He then pulled out from his bag an ornament of himself. “Teach<br />

the children that I, Santa Claus, merely symbolize the generosity and<br />

good will we feel during the month of December.”<br />

He reached in again and pulled out a holly leaf. “Teach the<br />

children the holly plant represents immortality. It represents the<br />

crown of thorns worn by our Savior. The red holly berries represent<br />

blood shed by Him.”<br />

Next he pulled out a gift from the bag and said, "Teach the<br />

children that God so loved the world that He gave His only<br />

begotten Son. Thanks be to God for His unspeakable gift.”<br />

I was puzzled. What did he mean? He anticipated my question, and<br />

with one quick movement brought forth a miniature toy bag from<br />

behind the tree. As I stood there bewildered, Santa said, “Teach the<br />

Children. Teach them the old meaning of Christmas—the meaning that<br />

now-a-day Christmas has forgotten.”<br />

Santa then reached in his bag and pulled out a fir tree and<br />

placed it in front of the hearth. “Teach the children that the pure green<br />

color of the stately fir tree remains green all year round, depicting the<br />

everlasting hope of mankind. All the needles point heavenward,<br />

making it a symbol of man's thoughts turning toward heaven.”<br />

He again reached into his bag and pulled out a brilliant star.<br />

“Teach the children that the star was the heavenly sign of promises<br />

long ago. God promised a Savior for the world, and the star was the<br />

sign of fulfillment of that promise.”<br />

He then reached into the bag and pulled out a candle. “Teach the<br />

children that the candle symbolizes that Christ is the light of the world,<br />

and when we see this great light we are reminded of He who displaces<br />

the darkness.”<br />

Once again he reached into his bag and removed a wreath and<br />

placed it on the tree. “Teach the children that the wreath symbolizes<br />

the eternal nature of love. Real love never ceases. Love is one continuous<br />

round of affection.”<br />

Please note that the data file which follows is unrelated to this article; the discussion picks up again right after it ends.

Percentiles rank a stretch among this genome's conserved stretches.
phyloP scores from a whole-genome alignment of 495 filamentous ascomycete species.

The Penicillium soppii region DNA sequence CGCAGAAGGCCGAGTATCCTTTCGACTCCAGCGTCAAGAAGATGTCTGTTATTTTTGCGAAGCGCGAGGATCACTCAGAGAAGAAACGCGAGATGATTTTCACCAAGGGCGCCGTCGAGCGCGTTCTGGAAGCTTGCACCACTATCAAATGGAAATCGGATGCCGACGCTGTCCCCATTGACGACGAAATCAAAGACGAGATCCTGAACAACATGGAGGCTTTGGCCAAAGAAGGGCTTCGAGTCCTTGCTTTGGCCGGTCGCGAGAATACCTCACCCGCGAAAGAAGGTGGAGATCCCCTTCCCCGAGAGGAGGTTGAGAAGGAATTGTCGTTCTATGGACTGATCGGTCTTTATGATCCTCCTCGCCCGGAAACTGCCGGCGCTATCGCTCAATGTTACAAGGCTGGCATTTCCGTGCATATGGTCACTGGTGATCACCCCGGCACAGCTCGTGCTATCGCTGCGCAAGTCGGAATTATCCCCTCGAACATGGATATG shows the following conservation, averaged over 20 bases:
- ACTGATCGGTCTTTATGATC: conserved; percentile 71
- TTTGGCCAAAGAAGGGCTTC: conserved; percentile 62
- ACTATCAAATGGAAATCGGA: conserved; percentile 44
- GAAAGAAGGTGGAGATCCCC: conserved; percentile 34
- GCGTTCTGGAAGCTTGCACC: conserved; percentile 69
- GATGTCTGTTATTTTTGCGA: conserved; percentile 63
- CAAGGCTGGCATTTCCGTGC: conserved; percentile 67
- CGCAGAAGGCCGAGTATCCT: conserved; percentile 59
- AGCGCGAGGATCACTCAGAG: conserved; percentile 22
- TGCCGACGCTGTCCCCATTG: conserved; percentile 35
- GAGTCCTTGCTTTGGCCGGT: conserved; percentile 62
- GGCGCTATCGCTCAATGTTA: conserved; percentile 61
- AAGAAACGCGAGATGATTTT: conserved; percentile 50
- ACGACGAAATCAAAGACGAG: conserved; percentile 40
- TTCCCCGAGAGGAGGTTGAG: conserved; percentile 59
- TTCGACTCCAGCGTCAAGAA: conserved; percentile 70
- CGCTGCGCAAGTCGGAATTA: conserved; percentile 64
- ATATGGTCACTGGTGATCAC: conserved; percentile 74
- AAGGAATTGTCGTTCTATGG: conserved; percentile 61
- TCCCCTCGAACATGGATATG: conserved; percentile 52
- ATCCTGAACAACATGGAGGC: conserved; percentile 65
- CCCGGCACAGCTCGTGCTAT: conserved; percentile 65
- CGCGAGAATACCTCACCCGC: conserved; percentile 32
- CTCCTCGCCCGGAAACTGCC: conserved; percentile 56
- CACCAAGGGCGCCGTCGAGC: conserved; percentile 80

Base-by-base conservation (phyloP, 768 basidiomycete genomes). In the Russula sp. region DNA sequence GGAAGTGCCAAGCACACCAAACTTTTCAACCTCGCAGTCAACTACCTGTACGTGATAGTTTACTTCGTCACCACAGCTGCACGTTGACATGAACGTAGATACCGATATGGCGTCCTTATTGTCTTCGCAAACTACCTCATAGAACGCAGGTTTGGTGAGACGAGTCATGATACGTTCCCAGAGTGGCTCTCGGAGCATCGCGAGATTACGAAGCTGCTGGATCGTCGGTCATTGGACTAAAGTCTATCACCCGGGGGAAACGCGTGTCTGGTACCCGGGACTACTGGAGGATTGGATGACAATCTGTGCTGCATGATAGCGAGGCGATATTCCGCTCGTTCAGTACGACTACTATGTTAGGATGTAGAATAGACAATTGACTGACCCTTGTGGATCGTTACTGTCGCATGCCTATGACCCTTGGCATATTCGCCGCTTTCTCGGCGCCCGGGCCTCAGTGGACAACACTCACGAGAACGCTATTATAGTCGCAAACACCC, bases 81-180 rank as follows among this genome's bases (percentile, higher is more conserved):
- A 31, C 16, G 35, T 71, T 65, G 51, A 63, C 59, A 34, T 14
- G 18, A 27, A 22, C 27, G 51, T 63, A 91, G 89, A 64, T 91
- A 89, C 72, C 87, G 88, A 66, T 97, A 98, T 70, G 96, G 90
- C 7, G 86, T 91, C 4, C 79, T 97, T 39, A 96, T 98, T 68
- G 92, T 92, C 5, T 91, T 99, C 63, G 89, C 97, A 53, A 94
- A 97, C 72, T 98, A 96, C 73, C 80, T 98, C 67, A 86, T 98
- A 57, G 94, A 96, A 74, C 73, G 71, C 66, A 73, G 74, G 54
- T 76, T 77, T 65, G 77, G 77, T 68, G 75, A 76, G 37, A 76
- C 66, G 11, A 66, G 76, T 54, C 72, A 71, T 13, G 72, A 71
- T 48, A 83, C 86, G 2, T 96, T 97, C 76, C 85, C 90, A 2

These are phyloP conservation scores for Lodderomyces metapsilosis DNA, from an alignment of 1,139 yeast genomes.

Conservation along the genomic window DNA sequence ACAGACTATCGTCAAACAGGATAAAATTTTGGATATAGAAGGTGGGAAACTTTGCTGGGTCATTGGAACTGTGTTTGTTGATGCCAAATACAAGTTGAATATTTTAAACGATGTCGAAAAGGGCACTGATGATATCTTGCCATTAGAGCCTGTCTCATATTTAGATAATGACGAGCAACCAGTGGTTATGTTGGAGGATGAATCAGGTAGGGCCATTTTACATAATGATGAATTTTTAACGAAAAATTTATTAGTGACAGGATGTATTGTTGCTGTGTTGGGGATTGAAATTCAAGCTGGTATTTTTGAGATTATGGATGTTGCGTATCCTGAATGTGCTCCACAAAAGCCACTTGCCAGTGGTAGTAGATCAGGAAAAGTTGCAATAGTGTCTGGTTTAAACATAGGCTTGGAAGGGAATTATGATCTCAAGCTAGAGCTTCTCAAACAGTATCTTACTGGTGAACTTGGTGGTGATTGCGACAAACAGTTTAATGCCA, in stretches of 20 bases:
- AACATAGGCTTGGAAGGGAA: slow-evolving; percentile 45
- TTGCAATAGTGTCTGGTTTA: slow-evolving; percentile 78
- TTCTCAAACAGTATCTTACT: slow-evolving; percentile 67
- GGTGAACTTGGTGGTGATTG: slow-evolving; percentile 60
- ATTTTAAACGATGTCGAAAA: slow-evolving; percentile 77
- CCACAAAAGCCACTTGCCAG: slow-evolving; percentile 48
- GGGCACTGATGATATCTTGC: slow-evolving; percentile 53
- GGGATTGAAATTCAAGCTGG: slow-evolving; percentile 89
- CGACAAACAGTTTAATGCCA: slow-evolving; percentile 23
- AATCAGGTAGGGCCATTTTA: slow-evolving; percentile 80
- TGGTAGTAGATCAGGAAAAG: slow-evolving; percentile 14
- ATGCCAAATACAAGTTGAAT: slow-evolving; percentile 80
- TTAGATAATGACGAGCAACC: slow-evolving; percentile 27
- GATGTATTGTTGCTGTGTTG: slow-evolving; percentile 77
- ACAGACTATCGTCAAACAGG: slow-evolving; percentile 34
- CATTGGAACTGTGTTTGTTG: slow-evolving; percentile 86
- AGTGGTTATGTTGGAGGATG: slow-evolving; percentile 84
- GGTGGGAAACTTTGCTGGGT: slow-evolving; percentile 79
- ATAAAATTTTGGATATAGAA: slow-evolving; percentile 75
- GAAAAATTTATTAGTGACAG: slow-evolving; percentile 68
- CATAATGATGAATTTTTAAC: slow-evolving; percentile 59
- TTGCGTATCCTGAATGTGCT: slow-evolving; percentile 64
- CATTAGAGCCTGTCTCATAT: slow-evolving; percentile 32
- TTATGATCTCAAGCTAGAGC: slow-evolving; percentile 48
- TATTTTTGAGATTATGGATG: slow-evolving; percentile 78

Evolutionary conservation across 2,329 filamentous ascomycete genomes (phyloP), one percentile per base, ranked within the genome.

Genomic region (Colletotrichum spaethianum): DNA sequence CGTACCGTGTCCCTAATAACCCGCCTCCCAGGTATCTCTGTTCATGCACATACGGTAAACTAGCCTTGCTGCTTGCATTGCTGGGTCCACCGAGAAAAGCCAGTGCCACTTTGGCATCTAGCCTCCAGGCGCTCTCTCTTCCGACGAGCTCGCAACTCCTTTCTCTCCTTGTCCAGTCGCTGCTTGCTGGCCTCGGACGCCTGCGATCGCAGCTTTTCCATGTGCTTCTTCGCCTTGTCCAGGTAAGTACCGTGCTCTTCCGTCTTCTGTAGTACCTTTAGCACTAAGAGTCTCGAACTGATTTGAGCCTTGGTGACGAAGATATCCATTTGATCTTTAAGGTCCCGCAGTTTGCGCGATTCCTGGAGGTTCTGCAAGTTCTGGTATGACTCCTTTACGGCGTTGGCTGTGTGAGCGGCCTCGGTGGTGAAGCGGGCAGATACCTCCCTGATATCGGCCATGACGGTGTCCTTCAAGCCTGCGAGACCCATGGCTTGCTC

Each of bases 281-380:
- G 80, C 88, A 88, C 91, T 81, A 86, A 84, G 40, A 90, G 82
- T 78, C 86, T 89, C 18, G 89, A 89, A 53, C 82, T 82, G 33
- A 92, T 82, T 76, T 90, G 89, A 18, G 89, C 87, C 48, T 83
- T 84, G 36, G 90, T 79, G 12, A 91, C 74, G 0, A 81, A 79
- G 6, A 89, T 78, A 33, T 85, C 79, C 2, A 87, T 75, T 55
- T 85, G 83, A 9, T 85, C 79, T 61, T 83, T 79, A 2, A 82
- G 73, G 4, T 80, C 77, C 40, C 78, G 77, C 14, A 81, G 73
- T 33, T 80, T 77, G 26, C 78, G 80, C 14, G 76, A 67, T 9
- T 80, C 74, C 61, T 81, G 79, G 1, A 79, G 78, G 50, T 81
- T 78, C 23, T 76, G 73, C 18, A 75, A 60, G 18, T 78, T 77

Santa then reached in his bag and pulled out a candy<br />

cane and hung it on the tree. “Teach the children that<br />

the candy cane represents the shepherd's crook. The<br />

crook on the shepherd's staff helps bring back sheep<br />

that have strayed from the flock. The candy cane is the<br />

symbol that we are our brother's keeper.”<br />

He reached in again and pulled out an angel<br />

“Teach the children that it was the angels that heralded<br />

in the glorious news of the Savior's birth. The angels sang<br />

‘Glory to God in the highest, on earth peace, and good will<br />

toward men.’”<br />

Suddenly I heard a soft tinkling sound, and from his bag he<br />

pulled out a bell. “Teach the children that as the lost sheep<br />

are found by the sound of the bell, it should ring mankind to<br />

the fold. The bell symbolizes guidance and return.”<br />

Santa looked at the tree and was pleased. He looked<br />

back at me and I saw the twinkle was back in his<br />

eyes. He said, "Remember, teach the children the<br />

true meaning of Christmas, and not to put me in<br />

the center, for I am but a humble servant of the<br />

One who is, and I bow down and worship Him,<br />

our lord, our god."<br />

70 • DECEMBER 2023<br />

12 • Fall 2015

Hometown RANKIN • 71<br />

Hometown Brookhaven • 13

72 • DECEMBER 2023

Hometown RANKIN • 73

74 • DECEMBER 2023


Millie McKay<br />

Mistie Desper<br />






OUT TO DO.<br />

The 14-year-old daughter of Josh and<br />

Tracey McKay is leaving a legacy of “kindness<br />